Are You Smarter Than a 5th Grader? Then Calculate This Bill’s Tip.

By the time kids leave the 5th grade they should know how to calculate simple percentages, which is one of the most critical mathematical tools we have at our disposal after we become adults.

Well, at least it is for those of us who enjoy eating at fine-dining establishments but aren’t willing to trust our waiter to suggest the appropriate tip for services rendered.

That being said, let’s assume for a moment that I am a waiter. (Hey, if I get laid off, it may become reality one day.) Anyway, let’s say I seat four adults for dinner at the same table who wish to pay for their meals with separate checks. Let’s also assume that all four diners order the exact same thing to eat and drink, and that they experience the exact same quality of food and service. I then give each of them their bills (with identical totals).

Okay, Len, what’s your point?

I strongly suspect that, even though the service, food, and orders were identical for everyone, I’d stand a better chance of being declared People’s Sexiest Man Alive than getting the exact same tip from everybody.

Don’t believe me?

Here’s a Little Tipping Experiment…

What follows is a different hypothetical scenario. After reading it, can you tell me how much the tip should be?

The Scenario:

  • You’ve just had dinner at a neighborhood restaurant you go to several times a year. (For the purposes of this experiment, let’s assume it’s similar to a Chili’s or Applebee’s.)
  • The service was average; there were no major flubs by your waiter, but it wasn’t excellent service.
  • The food was good, except for the side salad which was terribly wilted — it was graciously taken off the bill by the manager.
  • At the end of your meal, you are presented with the following itemized bill:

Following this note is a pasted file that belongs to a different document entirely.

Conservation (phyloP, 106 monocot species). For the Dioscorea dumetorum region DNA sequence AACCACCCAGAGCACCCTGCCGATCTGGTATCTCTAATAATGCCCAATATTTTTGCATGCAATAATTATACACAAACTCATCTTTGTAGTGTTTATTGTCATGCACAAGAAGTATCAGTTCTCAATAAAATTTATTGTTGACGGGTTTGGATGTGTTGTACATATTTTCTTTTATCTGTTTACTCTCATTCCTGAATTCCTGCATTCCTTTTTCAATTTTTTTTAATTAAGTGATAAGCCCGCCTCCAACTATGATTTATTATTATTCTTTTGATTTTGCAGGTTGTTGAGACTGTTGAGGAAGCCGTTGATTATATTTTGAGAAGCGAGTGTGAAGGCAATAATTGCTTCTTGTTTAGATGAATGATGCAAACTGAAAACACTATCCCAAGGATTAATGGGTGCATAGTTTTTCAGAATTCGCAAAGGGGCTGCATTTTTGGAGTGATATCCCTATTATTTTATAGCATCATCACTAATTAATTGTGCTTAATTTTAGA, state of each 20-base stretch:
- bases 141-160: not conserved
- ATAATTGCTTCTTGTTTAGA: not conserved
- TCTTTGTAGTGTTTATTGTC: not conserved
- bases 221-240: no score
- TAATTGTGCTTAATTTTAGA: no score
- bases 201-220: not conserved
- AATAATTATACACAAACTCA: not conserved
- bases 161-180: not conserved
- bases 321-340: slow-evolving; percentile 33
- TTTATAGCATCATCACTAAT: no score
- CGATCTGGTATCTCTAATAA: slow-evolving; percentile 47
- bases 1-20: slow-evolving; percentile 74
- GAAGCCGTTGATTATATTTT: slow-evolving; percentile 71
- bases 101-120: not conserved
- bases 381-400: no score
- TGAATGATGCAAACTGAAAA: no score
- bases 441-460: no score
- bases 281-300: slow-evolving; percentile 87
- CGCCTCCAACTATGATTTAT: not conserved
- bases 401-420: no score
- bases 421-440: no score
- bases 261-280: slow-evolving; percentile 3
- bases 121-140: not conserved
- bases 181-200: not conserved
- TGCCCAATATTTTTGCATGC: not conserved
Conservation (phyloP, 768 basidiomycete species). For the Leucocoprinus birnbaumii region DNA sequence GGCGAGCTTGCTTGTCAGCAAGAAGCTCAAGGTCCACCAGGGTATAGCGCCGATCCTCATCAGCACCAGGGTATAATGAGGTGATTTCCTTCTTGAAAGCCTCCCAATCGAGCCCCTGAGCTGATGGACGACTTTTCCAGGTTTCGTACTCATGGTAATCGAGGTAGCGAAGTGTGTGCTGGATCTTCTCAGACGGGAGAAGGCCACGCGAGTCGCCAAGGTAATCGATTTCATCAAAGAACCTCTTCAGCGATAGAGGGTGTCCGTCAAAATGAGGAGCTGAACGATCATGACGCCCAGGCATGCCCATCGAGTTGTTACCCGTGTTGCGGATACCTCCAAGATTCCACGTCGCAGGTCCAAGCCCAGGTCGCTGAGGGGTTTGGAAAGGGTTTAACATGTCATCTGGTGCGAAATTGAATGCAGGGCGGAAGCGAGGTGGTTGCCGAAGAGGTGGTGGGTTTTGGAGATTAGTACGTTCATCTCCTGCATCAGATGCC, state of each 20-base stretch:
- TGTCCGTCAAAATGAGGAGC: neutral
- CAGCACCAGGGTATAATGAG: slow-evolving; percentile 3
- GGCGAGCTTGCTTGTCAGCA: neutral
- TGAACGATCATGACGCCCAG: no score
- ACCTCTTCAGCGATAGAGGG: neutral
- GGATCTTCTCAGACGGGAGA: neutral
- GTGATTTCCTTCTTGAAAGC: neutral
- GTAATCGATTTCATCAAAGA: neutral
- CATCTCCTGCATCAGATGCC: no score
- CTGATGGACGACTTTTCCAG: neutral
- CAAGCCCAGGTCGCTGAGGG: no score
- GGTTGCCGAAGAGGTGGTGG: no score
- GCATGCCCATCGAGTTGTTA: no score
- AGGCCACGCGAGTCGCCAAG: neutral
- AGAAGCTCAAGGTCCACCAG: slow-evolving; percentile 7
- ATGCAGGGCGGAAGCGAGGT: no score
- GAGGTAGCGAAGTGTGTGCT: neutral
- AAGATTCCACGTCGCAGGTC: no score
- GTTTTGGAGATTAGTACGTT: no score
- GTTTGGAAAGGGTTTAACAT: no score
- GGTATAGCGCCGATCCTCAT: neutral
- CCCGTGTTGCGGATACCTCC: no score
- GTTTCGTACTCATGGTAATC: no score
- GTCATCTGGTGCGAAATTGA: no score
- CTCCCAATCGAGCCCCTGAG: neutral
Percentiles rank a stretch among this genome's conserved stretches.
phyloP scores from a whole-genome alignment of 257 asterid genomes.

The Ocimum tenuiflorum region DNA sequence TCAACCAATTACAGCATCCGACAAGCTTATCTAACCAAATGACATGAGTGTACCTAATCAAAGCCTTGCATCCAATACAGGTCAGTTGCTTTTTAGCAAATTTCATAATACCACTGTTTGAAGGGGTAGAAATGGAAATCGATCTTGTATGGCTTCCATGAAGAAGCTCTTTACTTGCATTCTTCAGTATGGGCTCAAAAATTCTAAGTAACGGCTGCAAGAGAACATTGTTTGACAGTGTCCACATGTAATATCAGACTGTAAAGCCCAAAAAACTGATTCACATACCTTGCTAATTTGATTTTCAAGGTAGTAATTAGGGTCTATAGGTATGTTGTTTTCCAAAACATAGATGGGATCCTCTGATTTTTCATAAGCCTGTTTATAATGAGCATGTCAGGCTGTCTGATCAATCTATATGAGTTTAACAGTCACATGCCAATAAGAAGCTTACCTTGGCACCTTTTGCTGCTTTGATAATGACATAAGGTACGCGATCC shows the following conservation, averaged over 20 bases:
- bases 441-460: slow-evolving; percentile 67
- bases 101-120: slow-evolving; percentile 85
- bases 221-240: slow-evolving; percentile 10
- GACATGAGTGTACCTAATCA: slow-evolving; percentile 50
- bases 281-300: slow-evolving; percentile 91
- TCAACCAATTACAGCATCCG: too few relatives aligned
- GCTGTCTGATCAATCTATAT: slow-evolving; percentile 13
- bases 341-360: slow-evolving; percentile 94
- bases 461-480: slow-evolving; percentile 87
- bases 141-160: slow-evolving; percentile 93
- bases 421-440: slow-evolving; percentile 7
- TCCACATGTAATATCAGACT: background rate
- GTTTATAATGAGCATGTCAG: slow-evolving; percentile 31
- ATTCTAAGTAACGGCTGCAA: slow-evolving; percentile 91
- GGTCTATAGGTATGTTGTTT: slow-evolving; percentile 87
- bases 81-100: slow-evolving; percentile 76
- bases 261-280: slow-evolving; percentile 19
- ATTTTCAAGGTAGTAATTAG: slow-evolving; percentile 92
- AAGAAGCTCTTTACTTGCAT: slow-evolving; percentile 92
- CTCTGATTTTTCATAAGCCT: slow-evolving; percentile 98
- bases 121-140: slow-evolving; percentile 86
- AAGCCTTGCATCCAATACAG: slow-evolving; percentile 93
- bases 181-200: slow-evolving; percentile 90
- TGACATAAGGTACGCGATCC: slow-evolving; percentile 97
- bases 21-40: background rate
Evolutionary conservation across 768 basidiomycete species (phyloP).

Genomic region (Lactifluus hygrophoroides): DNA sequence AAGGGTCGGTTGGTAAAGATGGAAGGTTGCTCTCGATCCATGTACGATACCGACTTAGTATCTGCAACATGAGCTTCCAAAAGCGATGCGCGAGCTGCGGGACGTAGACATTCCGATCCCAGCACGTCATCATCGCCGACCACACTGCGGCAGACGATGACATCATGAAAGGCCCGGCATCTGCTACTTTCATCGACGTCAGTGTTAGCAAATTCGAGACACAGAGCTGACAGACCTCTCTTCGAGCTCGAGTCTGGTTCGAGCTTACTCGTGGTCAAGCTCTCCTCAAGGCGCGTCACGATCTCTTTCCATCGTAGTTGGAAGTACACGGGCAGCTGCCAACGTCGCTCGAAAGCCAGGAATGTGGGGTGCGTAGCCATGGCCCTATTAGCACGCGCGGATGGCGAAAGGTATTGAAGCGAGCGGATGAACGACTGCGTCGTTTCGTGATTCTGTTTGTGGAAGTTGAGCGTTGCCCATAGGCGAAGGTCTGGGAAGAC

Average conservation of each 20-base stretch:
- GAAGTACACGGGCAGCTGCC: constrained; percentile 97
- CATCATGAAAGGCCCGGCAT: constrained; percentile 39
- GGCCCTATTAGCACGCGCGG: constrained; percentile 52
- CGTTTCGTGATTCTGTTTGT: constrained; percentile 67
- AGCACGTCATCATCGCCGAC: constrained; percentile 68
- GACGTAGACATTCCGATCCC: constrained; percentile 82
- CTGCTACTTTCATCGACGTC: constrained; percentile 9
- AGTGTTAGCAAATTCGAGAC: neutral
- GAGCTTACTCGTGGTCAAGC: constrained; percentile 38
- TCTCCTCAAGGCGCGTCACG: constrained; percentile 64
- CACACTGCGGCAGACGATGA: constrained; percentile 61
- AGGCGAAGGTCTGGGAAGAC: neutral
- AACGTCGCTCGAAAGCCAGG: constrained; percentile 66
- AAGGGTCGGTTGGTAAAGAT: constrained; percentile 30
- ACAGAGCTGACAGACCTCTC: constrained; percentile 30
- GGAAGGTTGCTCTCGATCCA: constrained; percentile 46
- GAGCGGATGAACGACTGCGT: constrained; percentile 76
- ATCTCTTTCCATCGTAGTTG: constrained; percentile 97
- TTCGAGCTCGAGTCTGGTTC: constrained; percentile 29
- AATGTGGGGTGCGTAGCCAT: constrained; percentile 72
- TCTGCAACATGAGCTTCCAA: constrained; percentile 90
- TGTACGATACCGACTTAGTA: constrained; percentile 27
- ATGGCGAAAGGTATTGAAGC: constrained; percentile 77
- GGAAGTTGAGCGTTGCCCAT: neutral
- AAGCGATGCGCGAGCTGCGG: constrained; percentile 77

Coke $2.95
Potato Skins $7.95
Side Salad $4.95
Side Salad -$4.95 (Comp.)

Cheeseburger $11.95
Chocolate Lava Cake $4.95
Subtotal: $27.80
Tax: $2.22

Total: $30.02

  • After agreeing with the bill’s total, you choose to pay with your credit card.

So, Are You Smarter Than a 5th Grader?

Again, I want to know what the tip should be. Obviously, there is no right answer here; everybody is different when it comes to tipping — but I am really curious to see just how varied the tip amounts would be for this experiment.

Of course, this experiment will be a major flop if I don’t get at least four readers to participate (but the more the merrier) — so I’m counting on you to not leave me hanging!

Enter your answer in the comments below — and remember, you’re on your honor to not look at any other reader answers until after you’ve submitted your own. Besides, the last thing you need is to see my ugly mug one day soon on the cover of People.

Photo Credit: OakleyOriginals


    • 2


      I tip based on service. 15% med 18% good 20% great with tax included
      I would tip @ 16% for this service since I am a reular $4.50

  1. 3

    Corinne says

    Depending on the tax rates where you live, you could double the tax as a means of calculating the tip – but that doesn’t seem to be the case here! I live in NYC where the tax rate is about 8% – so for average or even mediocre service, I usually double the tax for a 16% tip.

    For those who provide really good service, it’s easy to take 10% of the total and then double it for a 20% tip. In this case, that would be $6. Since the service was just average, I would leave a little less than 20% – I’d leave $5. (Which actually works out to just shy of 17% – nicely aligned with my system described above!)

    • 6

      Gator says

      yep…I always give 20% unless the service is bad. It’s all a matter of how generous you are, not whether you can calculate a tip. I have been known to slip a dollar or two on top of a friend’s cheap tip when they had left the table.

  2. 7

    Olivia says

    General parameters. If we can swing eating at a restaurant we figure the tip is part of the calculation. 10-15% for medium service. (Calculate by doubling our state tax.) 20% for very good service. (Double the bill and divide by 10). Chinese buffets are usually about 10%. McDonald’s, no tip.